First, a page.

His reply was, ‘Spare me. I’ve heard that nauseating nonsense too many times: bad things happen to good people, because "there are NO good people”. So a child today in the ghetto is struck and killed by a stray bullet because HE is sinful, or because Adam and Eve sinned against God? How precisely does it work?’. ‘Nauseating nonsense’ is clearly Christian bashing.
An additional example of his put down of Christianity is his response to my question, ‘Don’t you understand the horrible infection of sin that has contaminated all human beings and all nations since sin entered the human race by an act of a person’s free will?’ His reply was: ‘I understand that many people have believed that throughout the ages, and I thoroughly, utterly reject it’.
Another put down of Christianity by Jim: ‘But the bigger question isn’t simply about human-caused evil, but why Bad Things Happen to Good People, which was the question posed by a wonderful book in the 1980’s, and I agree with the author’s conclusion that it’s because God is not absolutely sovereign’.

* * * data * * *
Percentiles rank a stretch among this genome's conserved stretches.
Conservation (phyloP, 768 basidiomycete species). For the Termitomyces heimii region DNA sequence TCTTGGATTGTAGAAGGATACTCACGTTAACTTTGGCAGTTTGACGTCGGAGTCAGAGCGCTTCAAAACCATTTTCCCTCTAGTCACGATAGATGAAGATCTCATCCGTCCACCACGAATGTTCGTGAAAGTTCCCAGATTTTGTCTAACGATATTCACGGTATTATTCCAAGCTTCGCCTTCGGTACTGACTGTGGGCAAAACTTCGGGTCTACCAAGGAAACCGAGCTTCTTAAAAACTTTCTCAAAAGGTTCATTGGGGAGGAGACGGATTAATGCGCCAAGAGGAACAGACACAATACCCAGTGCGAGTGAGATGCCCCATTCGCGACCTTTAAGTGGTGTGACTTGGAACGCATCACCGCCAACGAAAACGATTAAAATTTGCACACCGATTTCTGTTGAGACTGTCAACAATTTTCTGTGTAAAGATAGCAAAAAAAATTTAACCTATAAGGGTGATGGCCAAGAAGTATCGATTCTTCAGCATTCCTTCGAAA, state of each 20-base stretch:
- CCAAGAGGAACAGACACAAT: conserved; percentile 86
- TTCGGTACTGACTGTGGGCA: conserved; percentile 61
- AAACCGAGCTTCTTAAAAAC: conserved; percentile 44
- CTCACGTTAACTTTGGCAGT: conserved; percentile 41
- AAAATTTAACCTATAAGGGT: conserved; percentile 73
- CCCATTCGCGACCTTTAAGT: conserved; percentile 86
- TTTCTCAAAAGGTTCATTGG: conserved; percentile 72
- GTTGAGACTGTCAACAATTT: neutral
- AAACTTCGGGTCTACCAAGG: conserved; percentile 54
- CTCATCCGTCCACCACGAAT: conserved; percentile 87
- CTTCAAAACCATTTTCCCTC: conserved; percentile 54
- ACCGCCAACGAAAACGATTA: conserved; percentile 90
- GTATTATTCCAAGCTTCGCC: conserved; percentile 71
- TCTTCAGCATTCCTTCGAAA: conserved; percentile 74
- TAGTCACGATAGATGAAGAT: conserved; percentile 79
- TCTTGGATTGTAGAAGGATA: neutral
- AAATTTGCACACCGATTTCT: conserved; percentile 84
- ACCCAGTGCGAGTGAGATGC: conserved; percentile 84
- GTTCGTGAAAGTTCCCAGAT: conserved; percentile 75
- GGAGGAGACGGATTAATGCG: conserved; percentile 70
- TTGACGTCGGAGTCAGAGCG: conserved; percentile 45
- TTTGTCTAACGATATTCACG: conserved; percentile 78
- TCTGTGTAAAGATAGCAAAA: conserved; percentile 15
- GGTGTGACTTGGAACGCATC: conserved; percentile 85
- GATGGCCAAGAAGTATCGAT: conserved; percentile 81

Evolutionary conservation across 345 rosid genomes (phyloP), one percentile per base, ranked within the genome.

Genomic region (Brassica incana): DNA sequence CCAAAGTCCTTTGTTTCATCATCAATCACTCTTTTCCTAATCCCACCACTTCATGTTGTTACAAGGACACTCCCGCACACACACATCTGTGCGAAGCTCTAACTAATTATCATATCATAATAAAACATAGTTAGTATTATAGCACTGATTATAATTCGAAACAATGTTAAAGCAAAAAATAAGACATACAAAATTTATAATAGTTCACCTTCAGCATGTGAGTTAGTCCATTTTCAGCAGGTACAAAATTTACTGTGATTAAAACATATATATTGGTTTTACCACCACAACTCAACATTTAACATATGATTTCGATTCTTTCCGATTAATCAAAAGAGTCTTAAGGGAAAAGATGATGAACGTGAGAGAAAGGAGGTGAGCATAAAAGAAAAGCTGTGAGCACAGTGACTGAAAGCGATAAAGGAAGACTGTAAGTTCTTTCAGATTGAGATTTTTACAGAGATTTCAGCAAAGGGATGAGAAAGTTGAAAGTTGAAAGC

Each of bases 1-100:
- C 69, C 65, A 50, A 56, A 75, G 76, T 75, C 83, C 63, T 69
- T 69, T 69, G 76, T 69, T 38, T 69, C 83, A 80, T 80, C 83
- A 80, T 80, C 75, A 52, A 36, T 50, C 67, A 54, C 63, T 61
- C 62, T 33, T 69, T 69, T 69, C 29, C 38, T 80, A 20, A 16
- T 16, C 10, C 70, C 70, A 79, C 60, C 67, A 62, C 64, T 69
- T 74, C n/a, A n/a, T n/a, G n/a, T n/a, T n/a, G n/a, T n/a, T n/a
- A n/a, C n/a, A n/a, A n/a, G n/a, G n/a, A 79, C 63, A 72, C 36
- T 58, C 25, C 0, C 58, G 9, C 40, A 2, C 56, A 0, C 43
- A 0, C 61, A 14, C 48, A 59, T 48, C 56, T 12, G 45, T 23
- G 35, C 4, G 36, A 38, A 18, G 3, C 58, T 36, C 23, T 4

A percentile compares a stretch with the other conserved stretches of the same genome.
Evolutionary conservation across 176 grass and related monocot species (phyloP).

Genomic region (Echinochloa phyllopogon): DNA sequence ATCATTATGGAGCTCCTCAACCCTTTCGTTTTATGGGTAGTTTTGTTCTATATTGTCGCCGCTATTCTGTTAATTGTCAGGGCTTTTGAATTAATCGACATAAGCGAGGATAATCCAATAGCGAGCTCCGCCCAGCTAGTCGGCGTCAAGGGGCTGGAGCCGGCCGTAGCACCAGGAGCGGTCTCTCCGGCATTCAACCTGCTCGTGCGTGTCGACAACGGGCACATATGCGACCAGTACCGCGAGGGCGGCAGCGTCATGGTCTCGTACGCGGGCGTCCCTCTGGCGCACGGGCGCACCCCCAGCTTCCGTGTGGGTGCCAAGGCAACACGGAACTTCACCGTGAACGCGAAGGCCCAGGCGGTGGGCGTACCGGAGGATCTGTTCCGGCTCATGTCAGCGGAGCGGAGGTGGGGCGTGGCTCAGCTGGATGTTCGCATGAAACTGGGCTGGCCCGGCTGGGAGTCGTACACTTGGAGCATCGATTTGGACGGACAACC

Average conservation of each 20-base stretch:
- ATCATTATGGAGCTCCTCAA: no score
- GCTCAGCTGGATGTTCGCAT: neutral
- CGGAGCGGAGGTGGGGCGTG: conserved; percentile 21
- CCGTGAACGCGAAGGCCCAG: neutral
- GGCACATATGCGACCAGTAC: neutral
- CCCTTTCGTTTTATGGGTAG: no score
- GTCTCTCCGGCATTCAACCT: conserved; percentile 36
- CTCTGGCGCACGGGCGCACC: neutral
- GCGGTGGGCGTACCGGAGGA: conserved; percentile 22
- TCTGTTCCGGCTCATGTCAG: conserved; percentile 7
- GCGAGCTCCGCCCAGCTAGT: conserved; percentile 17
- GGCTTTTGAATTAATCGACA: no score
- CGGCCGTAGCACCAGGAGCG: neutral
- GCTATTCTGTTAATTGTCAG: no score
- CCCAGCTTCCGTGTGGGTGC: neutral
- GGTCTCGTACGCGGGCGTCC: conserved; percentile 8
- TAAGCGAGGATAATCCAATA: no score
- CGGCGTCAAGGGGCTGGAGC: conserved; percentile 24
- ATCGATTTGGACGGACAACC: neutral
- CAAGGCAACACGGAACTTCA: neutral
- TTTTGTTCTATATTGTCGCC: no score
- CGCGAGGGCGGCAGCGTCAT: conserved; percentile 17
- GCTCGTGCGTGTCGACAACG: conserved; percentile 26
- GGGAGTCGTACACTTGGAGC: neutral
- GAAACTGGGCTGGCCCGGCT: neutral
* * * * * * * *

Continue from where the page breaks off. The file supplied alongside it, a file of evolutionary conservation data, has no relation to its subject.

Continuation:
For a refutation of this, see my article, Is God absolutely sovereign?
 Christian Fellowship Forum, The Fellowship Hall, ‘Is God absolutely sovereign?’ ozspen#18. Available at: http://forums.compuserve.com/discussions/Christian_Fellowship_Forum/_/_/ws-fellowship/123619.11 (Accessed 19 October 2014).
 Ibid., Jim Odom#21.
 Ibid., ozspen#23.
 Ibid., Jim Odom#24.
 Ibid., ozspen#38.
 Ibid., Jim Odom#43.
 Ibid., ozspen#46.
 Ibid., Jim Odom#30.
 Ibid., ozspen#42.
 Ibid., Jim Odom#44.
 Ibid., ozspen#64.
 Ibid., Jim Odom#48.
 This is my response at ibid., ozspen#65.
 Ibid., ozspen#53.
 Ibid., Jim Odom#55.
 Ibid., Jim Odom#24.
 Ibid., Jim Odom#21.
Copyright © 2015 Spencer D. Gear. This document last updated at Date: 20 November 2015.